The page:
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Hyperparameters

The depth l
The size of the hidden layers n1 , . . . , nl
Strongly depend on the problem to solve

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Hyperparameters

The depth l
The size of the hidden layers n1 , . . . , nl
Strongly depend on the problem to solve

The activation function φ


g : x 7→ max { , xx } 1
σ : x 7→ ( + e )
ReLU 0

Sigmoid 1
− −

Many others : tanh, RBF, softplus...

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Hyperparameters

The depth l
The size of the hidden layers n1 , . . . , nl
Strongly depend on the problem to solve

The activation function φ


g : x 7→ max { , xx } 1
σ : x 7→ ( + e )
ReLU 0

Sigmoid 1
− −

Many others : tanh, RBF, softplus...

The output unit


Linear outputE[y] = V> hl + c
For regression with Gaussian distribution y ∼ N (E[y], I)

Sigmoid output = σ(w> hl + ) b
For classication with Bernouilli distribution P (y = 1|x) = ŷ

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Parameters Training

Objective
Let's dene θ = (W1 , b1 , . . . , Wl , bl ).
We suppose we have a set of inputs X = (x1 , . . . , xN ) and a
set of expected outputs Y = (y1 , . . . , yN ). The goal is to nd
a neural network fNN such that
∀i , fNN (x i , θ) ' yi .

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Parameters Training

Cost function
To evaluate the error that our current network makes, let's
dene a cost function L(X, Y, θ). The goal becomes to nd
argmin L(X, Y, θ)
θ

Loss function
Should represent a combination of the distances between every
yi and the corresponding fNN (xi , θ)
Mean square error (rare)
Cross-entropy

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Parameters Training

Find the minimum


The basic idea consists in computing θ̂ such that
∇θ L(X, Y, θ̂) = 0.

This is dicult to solve analytically e.g. when θ have millions


of degrees of freedom.

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Parameters Training

Gradient descent
Let's use a numerical way to optimize θ, called the gradient
descent (section 4.3). The idea is that
f (θ − εu) ' f (θ) − εu> ∇f (θ)

So if we take u = ∇f (θ), we have u> u > 0 and then


f (θ − εu) ' f (θ) − εu> u < f (θ).

If f is a function to minimize, we have an update rule that


improves our estimate.

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Parameters Training

Gradient descent algorithm


1
Have an estimate θ̂ of the parameters
2
Compute ∇θ L(X, Y, θ̂)
3
Update θ̂ ←− θ̂ − ε∇θ L
4
Repeat step 2-3 until ∇θ L < threshold

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Parameters Training

Gradient descent algorithm


1
Have an estimate θ̂ of the parameters
2
Compute ∇θ L(X, Y, θ̂)
3
Update θ̂ ←− θ̂ − ε∇θ L
4
Repeat step 2-3 until ∇θ L < threshold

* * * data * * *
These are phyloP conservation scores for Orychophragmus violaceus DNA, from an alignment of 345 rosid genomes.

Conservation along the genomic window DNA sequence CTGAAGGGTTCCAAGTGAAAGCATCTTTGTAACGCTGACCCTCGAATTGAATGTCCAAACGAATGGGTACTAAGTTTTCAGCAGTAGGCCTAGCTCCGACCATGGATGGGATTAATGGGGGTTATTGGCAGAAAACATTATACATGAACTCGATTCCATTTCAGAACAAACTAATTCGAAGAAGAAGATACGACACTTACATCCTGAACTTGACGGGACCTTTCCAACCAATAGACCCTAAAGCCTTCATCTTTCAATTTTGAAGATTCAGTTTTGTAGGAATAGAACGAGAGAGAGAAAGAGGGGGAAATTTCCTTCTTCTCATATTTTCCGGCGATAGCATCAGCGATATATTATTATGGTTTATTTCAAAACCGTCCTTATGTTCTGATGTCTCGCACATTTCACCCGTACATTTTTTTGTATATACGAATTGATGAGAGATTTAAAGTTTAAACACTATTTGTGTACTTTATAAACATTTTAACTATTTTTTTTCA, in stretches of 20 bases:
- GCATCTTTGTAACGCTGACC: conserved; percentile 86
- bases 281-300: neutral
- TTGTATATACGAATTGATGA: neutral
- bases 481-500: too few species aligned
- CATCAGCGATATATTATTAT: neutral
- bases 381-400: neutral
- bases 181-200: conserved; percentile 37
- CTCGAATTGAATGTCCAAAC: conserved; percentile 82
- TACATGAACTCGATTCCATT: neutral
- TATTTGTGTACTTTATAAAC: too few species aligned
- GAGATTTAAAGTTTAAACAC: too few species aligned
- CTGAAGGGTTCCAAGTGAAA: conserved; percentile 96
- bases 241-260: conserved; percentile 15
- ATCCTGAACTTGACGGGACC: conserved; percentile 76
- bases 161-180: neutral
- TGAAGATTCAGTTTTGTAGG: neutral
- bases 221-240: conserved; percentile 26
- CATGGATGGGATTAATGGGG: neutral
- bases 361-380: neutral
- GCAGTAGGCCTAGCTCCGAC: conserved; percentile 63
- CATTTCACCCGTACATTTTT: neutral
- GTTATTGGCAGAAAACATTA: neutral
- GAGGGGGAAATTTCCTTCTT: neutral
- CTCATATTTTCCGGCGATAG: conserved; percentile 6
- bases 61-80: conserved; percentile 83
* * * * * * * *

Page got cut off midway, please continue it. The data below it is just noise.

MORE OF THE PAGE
Problem
How to estimate eciently ∇θ L(X, Y, θ̂) ?
Back-propagation algorithm

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Back-propagation for Parameter Learning

Consider the architecture:


w 2 w 1

y φ φ
x
with function:

y =φ w2 φ(w1 x ) ,
N
some training pairs T = x̂n , ŷn n=1 , and


an activation-function φ().
Learn w1 , w2 so that: Feeding x̂n results ŷn .

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Prerequisite: dierentiable activation function

For learning to be possible φ() has to be dierentiable.


Let φ0 (x ) = ∂φ(x ) denote the derivative of φ(x ).
∂x
For example when φ(x ) = Relu(x ) we have:

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Gradient-based Learning

Minimize the loss function L(w1 , w2 , T ).


We will learn the weights by iterating:
 
updated ∂L
 ∂ w1 
  
w1 w1
= −γ , (1)
w2 w2 ∂L
∂ w2

L is the loss function (must be dierentiable): In detail is


L(w1 , w2 , T ) and we want to compute the gradient(s) at
w1 , w2 .

γ is the learning rate (a scalar typically known).

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Back-propagation

Calculate intermediate The partial derivatives are:


values on all units:
∂L(d )
∂d = L0 ( ).d
a = w1x̂n
6

1 .
∂d
= φ0 ( w2φ(w1x̂n ))
b = φ(w1x̂n ) ∂c
7 .
.
∂c
w2
2

c = w2φ(w1x̂n )
8
∂b = .

w1x̂n )
3 .
∂b
d = φ w2φ(w1x̂n ) ∂a = φ0 ( .
9

4 .

L(d ) = L φ w2 φ(w1 x̂n )



5 .

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Calculating the Gradients I

Apply chain rule:


∂L ∂L ∂ d ∂ c ∂ b ∂ a
= ,
∂ w1 ∂ d ∂ c ∂ b ∂ a w1

∂L(d ) ∂L(d ) ∂ d ∂ c
= .
∂ w2 ∂ d ∂ c w2

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Calculating the Gradients I

Apply chain rule:


∂L ∂L ∂ d ∂ c ∂ b ∂ a
= ,
∂ w1 ∂ d ∂ c ∂ b ∂ a w1

∂L(d ) ∂L(d ) ∂ d ∂ c
= .
∂ w2 ∂ d ∂ c w2

Start the calculation from left-to-right.


We propage the gradients (partial products) from the last
layer towards the input.

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Calculating the Gradients

And because we have N training pairs:


N
∂L X ∂L(dn ) ∂ dn ∂ cn ∂ bn ∂ an
= ,
∂ w1 n=1 ∂ dn ∂ cn ∂ bn ∂ an w1

N
∂L X ∂L(dn ) ∂ dn ∂ cn
= .
∂ w2 n=1 ∂ dn ∂ cn w2

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Thank you !